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Next to the Temple in its magnificence, it is the throne of Solomon that perpetuates the name and fame of the wise king. None before him and none after him could produce a like work of art, and when the kings, his vassals, saw the magnificence of the throne they fell down and praised God. The throne was covered with fine gold from Ophir, studded with beryls, inlaid with marble, and jewelled with emeralds, and rubies, and pearls, and all manner of gems. On each of its six steps there were two golden lions and two golden eagles, a lion and an eagle to the left, and a lion and an eagle to the right, the pairs standing face to face, so that the right paw of the lion was opposite to the left wing of the eagle, and his left paw opposite to the right wing of the eagle. The royal seat was at the top, which was round.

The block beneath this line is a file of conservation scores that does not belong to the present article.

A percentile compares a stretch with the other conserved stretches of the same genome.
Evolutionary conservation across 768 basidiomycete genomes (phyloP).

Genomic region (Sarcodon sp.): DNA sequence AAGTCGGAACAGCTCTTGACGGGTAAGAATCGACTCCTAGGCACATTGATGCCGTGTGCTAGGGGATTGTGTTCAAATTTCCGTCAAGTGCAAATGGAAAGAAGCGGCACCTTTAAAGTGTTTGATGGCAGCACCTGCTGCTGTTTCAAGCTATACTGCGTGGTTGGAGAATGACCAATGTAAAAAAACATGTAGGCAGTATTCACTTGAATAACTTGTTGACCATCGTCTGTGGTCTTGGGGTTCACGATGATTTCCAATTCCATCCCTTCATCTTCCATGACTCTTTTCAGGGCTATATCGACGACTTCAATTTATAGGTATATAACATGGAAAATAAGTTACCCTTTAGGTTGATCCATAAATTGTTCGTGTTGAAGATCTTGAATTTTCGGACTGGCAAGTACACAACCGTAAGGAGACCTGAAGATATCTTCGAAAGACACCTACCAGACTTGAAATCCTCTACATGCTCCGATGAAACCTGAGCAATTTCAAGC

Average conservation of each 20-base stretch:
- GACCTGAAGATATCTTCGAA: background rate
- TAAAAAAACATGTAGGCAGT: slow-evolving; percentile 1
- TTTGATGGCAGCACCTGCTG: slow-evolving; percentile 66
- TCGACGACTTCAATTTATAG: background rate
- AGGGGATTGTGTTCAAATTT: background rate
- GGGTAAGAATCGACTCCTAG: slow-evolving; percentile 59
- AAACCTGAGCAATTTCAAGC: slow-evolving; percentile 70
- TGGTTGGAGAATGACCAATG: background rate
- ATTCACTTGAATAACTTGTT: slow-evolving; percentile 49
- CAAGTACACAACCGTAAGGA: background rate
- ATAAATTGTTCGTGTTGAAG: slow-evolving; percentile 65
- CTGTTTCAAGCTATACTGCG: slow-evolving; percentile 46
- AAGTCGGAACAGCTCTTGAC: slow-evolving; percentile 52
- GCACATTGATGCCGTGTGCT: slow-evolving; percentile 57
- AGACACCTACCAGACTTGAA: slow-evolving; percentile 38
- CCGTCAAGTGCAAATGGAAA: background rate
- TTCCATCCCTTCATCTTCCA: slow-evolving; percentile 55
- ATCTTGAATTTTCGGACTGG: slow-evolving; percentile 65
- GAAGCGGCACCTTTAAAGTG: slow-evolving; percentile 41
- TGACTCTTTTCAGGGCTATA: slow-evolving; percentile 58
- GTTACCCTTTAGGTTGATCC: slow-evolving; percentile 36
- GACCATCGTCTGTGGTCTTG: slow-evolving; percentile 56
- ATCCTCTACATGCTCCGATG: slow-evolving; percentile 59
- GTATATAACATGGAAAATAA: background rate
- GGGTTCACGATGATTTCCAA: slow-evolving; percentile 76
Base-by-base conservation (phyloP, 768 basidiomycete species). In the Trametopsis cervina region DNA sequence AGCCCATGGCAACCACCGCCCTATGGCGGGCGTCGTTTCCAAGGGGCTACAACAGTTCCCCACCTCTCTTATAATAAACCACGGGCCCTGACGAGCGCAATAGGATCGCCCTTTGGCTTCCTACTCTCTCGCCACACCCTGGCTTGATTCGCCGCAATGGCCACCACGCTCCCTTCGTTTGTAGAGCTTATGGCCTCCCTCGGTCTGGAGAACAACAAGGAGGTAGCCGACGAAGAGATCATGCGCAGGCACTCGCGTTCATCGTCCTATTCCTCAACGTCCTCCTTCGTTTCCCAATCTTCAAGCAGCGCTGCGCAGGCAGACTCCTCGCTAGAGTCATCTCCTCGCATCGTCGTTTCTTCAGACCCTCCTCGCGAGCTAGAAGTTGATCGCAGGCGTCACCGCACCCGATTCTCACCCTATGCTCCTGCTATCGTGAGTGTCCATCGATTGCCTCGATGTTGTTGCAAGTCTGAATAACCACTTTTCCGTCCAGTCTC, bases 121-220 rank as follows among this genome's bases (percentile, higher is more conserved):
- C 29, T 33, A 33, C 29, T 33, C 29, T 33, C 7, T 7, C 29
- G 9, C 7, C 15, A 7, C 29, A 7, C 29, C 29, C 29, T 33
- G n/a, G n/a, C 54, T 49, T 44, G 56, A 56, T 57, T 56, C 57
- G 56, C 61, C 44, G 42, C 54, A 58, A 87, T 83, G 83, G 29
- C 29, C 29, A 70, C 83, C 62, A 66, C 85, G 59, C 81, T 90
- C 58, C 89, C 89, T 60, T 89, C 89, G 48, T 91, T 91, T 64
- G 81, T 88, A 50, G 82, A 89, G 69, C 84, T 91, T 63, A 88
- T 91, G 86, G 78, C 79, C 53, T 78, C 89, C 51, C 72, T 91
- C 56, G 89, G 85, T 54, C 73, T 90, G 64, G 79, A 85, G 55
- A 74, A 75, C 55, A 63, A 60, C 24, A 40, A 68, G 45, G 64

On the first step leading to the seat crouched an ox, and opposite to him a lion; on the second, a wolf and a lamb; on the third, a leopard and a goat; (67) on the fourth perched an eagle and a peacock; on the fifth a falcon (68) and a cock; and on the sixth a hawk and a sparrow; all made of gold. At the very top rested a dove, her claws set upon a hawk, to betoken that the time would come when all peoples and nations shall be delivered into the hands of Israel. Over the seat hung a golden candlestick, with golden lamps, pomegranates, snuff dishes, censers, chains, and lilies. Seven branches extended from each side. On the arms to the right were the images of the seven patriarchs of the world, Adam, Noah, Shem, Job, Abraham, Isaac, and Jacob; and on the arms to the left, the images of the seven pious men of the world, Kohath, Amram, Moses, Aaron, Eldad, Medad, and the prophet Hur. Attached to the top of the candlestick was a golden bowl filled with the purest olive oil, to be used for the candlestick in the Temple, and below, a golden basin, also filled with the purest olive oil, for the candlestick over the throne. The basin bore the image of the high priest Eli; those of his sons Hophni and Phinehas were on the two faucets protruding from the basin, and those of Nadab and Abihu on the tubes connection the faucets with the basin.